Abstract 12049: The Association of Subclinical Vascular Disease and Erectile Dysfunction at 9-Year Assessment: The Multi-Ethnic Study of Atherosclerosis (MESA)
Background: In cross sectional studies, erectile dysfunction (ED) and overt clinical cardiovascular disease commonly coexist. However, the temporal relationship between subclinical vascular disease and subsequent identification of ED remains unclear.
Methods: After excluding participants taking ED medications at baseline, we studied 1,862 asymptomatic men from the Multi-Ethnic Study of Atherosclerosis (MESA) with complete baseline multi-modality subclinical disease phenotyping who underwent ED assessment at MESA visit 5 (9.4 years after baseline). ED was defined by self-report per the single question self-assessment in the Massachusetts Male Aging Study. Using multivariable logistic regression (see figure legend for adjustments), we assessed the relationship between three different categories of baseline subclinical vascular disease with subsequent self-identification of ED. Subclinical vascular disease measures tested were: atherosclerosis: coronary artery calcium [CAC], carotid intima-media thickness [CIMT]; vascular stiffness: aortic distensibility, distensibility coefficient; vascular dysfunction: ankle-brachial index [ABI], flow-mediated dilation [FMD].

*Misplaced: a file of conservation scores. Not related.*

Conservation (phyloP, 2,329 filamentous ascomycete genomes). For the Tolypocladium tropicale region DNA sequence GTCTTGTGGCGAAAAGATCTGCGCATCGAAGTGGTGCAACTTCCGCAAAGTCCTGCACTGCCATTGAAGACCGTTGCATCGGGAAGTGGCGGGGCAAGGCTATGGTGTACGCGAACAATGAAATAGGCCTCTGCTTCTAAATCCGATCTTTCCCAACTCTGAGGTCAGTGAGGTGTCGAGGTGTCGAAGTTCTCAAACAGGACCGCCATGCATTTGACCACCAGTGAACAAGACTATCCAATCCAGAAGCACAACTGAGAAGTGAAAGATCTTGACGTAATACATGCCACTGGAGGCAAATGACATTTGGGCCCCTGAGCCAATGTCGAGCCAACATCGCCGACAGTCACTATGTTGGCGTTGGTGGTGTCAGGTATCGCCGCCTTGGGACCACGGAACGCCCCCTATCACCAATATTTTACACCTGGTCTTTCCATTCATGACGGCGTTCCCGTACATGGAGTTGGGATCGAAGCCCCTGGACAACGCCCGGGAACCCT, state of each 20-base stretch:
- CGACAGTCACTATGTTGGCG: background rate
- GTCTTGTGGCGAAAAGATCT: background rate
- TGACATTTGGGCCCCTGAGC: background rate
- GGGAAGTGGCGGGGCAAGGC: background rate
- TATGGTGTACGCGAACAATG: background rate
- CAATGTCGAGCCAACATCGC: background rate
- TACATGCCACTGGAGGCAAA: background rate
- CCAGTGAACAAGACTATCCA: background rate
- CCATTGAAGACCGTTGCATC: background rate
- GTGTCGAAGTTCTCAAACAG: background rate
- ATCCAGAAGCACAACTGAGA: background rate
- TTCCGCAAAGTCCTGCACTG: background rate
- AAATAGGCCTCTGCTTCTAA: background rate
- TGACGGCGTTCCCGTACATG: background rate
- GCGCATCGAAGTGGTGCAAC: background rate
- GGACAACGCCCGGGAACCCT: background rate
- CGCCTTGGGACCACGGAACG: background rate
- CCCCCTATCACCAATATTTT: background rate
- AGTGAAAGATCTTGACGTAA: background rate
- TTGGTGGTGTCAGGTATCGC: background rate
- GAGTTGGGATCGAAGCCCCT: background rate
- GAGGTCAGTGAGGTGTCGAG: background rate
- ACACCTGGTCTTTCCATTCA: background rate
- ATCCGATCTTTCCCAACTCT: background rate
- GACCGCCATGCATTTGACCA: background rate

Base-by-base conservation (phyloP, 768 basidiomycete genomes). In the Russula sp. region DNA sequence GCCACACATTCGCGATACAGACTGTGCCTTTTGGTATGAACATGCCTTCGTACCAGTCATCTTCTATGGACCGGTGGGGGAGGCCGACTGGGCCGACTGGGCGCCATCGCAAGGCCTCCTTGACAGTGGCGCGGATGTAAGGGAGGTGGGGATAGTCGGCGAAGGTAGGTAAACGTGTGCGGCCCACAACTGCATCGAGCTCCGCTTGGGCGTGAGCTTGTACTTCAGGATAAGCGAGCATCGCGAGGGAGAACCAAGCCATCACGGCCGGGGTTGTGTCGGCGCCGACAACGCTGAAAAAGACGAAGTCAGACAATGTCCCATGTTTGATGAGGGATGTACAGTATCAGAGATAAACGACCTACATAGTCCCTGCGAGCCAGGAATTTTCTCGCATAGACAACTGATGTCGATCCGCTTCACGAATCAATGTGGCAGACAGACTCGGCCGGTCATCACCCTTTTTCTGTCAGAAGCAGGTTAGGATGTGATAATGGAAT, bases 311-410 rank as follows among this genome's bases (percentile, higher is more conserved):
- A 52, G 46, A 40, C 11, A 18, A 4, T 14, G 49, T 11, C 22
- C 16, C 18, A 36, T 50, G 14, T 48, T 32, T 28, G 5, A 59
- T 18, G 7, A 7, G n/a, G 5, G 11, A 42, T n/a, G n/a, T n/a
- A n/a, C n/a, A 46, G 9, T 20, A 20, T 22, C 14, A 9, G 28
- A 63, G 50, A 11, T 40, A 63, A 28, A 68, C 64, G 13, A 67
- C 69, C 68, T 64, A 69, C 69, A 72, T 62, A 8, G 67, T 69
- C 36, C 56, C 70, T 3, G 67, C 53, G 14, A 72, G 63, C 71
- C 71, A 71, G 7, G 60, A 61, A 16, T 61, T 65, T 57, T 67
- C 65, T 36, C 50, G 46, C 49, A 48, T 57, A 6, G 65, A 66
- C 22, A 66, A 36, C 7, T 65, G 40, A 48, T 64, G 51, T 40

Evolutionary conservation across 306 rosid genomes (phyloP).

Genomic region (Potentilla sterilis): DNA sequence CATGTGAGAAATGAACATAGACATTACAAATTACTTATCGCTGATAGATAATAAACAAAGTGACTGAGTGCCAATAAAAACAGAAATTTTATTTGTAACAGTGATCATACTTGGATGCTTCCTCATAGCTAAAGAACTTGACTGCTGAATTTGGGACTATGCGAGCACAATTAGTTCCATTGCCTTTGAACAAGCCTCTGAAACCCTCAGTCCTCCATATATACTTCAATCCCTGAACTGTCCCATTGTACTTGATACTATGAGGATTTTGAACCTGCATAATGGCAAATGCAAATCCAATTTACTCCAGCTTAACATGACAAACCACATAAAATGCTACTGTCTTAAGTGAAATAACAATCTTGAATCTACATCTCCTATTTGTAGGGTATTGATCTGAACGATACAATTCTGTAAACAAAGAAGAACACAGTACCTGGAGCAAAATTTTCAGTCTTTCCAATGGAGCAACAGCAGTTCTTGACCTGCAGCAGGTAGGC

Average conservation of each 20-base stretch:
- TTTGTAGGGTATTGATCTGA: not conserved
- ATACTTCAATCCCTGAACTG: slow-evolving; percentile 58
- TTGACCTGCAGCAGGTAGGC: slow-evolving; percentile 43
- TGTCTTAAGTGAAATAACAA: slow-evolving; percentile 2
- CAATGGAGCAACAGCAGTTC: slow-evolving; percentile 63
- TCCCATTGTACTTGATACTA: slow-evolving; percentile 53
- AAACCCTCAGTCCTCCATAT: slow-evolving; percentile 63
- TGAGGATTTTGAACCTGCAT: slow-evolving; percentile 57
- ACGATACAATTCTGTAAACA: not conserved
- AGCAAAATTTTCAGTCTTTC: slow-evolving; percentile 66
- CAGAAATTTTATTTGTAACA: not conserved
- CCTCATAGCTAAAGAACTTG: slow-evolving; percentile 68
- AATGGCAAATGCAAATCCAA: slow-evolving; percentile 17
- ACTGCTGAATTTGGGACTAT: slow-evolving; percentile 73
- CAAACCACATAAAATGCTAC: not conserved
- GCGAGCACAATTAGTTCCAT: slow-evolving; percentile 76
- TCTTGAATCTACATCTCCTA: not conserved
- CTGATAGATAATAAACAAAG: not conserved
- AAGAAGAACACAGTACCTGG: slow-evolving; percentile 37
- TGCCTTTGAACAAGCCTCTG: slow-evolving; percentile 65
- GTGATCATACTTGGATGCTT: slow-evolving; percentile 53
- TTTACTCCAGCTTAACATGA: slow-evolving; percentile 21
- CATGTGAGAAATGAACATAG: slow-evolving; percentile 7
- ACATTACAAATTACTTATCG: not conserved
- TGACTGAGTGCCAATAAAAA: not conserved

Results: A total of 839 men (45%) self-reported ED 9.4 ± 0.5 years after baseline. The mean age for the study population was 63.9 ± 8.9. There was a graded association between number and severity of subclinical disease abnormalities and ED. Measures of atherosclerosis were most closely associated with ED (see figure). Of the specific subclinical disease measurements, only presence of CAC and CAC>100 retained significance in a fully adjusted model (OR 1.5, 1.2 - 1.9; OR 1.4, 1.1 - 1.9).
Conclusions: Multiple vascular disease abnormalities tend to cluster in men who later self-report ED. Of the tested subclinical vascular disease domains, markers of subclinical atherosclerosis, in particular CAC, are most closely associated with subsequent ED nearly 10 years after baseline.
Author Disclosures: D.I. Feldman: None. K.L. Billups: None. A.P. DeFilippis: None. K. Chitaley: None. P. Greenland: None. J.H. Stein: None. M.J. Budoff: None. Z.J. Dardari: None. R.S. Blumenthal: None. K. Nasir: None. M.J. Blaha: None.
- © 2014 by American Heart Association, Inc.